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A perfect picture.

I’ve found the perfect picture to represent my initial travels to Africa. I have no idea what this plant is; it is quite beautiful, but those thorns are pretty nasty looking.

In Mali I have felt so amazingly welcome by everyone I meet. People are jovial, animated, and so open that it takes a while to get used to just genuine people. Everyone laughs and is comfortable with who they are. The weather is warm, the nights perfect, and I’ve never felt so in touch with the moment. Even in these tough times, people remain hopeful and revel in their profound sense of community.

Then there are the thorns in my experience…in addition the rather scary political unrest which kept us confined to Bamako and spending hours at a time not understanding what everyone is saying, today I had to go to a clinic because the sores on my feet. I have for the past week been nursing ever reddening wounds caused by popped heat blisters. Every day it got a little worse until I could barely walk without great discomfort. I’m also really tired, but I don’t know if that is due to infection or if it is just that more tiring to have to walk gingerly and still have it be painful. This the third day in a row I wake up and don’t wan to get out of bed because I know that first step will make me gasp, so we went to get some antibiotics and painkillers. The doctor took no time at all in telling me that I obviously had an infection, and he was surprised that we did not just have antibiotics on hand (I have Cipiro, but that is a total reset for serious sickness). The nice thing is that the visit, antibiotics and painkillers came out to 20,000 CFA ($40) total! However, being constantly tired and in pain every step I take is certainly not the way I wanted to spend my last few days in Mali.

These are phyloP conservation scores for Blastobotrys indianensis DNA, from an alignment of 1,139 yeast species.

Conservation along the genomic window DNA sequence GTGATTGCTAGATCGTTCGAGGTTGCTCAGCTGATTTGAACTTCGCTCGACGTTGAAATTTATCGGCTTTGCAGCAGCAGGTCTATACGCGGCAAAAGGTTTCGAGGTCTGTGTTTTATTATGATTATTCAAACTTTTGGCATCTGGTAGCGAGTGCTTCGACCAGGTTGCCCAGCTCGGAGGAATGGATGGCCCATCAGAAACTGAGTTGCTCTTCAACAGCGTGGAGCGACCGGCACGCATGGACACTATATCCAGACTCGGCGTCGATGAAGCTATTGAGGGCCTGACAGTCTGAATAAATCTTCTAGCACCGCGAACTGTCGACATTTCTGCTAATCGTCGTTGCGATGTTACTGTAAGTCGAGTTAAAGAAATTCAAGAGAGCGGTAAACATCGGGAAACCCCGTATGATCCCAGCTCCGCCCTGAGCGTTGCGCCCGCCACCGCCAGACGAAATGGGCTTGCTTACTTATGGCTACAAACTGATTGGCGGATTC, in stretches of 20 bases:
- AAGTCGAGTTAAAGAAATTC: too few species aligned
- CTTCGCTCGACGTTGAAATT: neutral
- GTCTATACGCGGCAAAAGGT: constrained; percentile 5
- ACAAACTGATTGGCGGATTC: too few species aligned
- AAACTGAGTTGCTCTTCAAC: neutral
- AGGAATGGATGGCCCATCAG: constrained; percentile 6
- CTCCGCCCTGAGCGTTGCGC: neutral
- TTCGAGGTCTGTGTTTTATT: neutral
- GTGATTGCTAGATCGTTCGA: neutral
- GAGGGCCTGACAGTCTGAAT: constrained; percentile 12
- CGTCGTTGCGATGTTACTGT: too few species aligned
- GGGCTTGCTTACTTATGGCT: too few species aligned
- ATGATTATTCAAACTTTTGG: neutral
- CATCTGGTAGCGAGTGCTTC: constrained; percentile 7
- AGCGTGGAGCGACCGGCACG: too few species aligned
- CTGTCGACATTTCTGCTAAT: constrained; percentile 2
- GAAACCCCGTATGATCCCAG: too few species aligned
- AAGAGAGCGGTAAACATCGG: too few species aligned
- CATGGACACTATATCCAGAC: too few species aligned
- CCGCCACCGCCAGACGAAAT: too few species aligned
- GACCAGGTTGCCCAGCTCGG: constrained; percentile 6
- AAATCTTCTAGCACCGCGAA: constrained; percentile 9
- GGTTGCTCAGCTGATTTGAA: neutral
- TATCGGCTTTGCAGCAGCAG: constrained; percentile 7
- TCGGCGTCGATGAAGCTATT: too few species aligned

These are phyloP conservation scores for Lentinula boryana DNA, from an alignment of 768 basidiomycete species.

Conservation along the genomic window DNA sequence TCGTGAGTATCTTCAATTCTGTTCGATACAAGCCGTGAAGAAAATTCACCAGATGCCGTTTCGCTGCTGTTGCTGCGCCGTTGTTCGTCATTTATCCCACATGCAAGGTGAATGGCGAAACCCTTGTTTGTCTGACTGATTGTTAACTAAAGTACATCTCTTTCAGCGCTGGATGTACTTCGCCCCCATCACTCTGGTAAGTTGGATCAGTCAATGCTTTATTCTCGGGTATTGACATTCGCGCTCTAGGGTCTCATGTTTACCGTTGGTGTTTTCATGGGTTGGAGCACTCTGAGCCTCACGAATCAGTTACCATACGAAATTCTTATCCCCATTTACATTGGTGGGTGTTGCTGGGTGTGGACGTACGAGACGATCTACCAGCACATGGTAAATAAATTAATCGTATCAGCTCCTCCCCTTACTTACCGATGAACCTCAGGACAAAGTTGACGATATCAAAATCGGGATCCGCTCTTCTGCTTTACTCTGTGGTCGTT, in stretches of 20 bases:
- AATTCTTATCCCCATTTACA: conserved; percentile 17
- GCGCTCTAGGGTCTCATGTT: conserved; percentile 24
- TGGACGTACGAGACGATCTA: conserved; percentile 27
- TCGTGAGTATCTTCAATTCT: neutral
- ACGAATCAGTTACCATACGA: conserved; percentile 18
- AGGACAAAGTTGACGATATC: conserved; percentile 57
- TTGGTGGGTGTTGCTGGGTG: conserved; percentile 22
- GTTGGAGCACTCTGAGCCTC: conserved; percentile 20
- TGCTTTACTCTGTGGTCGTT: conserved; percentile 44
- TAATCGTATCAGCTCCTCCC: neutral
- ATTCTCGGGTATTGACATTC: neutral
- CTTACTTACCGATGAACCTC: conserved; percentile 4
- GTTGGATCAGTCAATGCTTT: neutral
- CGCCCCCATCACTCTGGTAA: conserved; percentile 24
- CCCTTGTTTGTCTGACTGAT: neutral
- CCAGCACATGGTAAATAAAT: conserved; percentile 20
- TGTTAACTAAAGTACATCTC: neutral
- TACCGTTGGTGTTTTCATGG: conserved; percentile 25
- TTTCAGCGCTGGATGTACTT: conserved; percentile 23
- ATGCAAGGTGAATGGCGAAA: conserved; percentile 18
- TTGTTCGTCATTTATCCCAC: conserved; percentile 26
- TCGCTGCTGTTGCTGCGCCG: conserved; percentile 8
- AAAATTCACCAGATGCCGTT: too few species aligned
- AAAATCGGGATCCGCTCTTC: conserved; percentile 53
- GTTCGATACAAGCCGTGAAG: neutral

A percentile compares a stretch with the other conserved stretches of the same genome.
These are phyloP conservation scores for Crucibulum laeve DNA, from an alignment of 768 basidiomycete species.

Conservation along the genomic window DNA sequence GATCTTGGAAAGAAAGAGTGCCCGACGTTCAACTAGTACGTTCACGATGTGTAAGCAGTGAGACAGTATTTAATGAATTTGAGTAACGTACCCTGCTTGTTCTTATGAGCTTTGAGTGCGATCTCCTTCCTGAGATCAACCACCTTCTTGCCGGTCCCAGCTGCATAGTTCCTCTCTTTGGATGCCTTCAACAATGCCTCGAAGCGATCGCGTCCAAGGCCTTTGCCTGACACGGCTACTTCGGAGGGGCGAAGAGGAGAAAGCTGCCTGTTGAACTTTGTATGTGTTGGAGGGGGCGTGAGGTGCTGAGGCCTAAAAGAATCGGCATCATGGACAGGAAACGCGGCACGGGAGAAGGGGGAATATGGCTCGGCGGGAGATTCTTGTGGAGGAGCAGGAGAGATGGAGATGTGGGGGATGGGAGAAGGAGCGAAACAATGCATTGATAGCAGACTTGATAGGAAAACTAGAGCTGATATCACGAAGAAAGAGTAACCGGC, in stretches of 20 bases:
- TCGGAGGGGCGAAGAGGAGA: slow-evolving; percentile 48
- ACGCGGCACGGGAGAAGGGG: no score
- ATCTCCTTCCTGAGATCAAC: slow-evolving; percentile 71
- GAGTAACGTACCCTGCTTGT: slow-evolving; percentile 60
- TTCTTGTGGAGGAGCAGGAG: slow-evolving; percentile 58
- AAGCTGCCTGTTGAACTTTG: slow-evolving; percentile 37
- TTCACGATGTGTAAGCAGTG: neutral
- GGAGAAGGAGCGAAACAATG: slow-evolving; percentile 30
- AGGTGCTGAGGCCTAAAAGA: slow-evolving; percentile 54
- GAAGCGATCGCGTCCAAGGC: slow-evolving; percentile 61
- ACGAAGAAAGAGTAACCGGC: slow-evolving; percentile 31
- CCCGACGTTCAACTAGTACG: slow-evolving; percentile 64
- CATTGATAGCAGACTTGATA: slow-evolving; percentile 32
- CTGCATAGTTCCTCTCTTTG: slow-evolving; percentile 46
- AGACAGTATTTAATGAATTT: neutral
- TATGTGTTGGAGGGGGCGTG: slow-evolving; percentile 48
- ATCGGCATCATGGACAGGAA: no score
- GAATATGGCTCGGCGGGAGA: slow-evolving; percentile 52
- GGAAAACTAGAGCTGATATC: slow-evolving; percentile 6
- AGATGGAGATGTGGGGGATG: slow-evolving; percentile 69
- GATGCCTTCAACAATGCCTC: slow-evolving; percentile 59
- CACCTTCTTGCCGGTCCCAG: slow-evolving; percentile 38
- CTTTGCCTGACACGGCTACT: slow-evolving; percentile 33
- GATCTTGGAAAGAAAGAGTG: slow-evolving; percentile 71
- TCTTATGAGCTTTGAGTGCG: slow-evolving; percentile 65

Jon nurses his torn up feet

Sore feet aside, it makes me so sad that Malians have to go through this problem which is not their own. Jess told me earlier that due to the threat to large gatherings, the tradition of colorful and dance filled weddings which usually happen throughout Mali on Sundays will be subdued, small, and intimate affairs…very un-Malian.

I have no reason to stay, but I do not want to leave this place yet. I do not speak the language, have infected feet, am covered in red dust and flies constantly during the day and buzzed by mosquitoes at night; I have to boil water to drink it, can’t eat a lot of the food, pay too much for most things by local standards, and am constantly at a loss for why things are happening around me, but the people is where it is at. Mali is awesome because it is full of Malians. If you can’t get past the little things that annoy, you’ll never get to the real things that matter.

About the Author : JonJon was a social worker, now he is a vagabond. The pay is the same.View all posts by Jon

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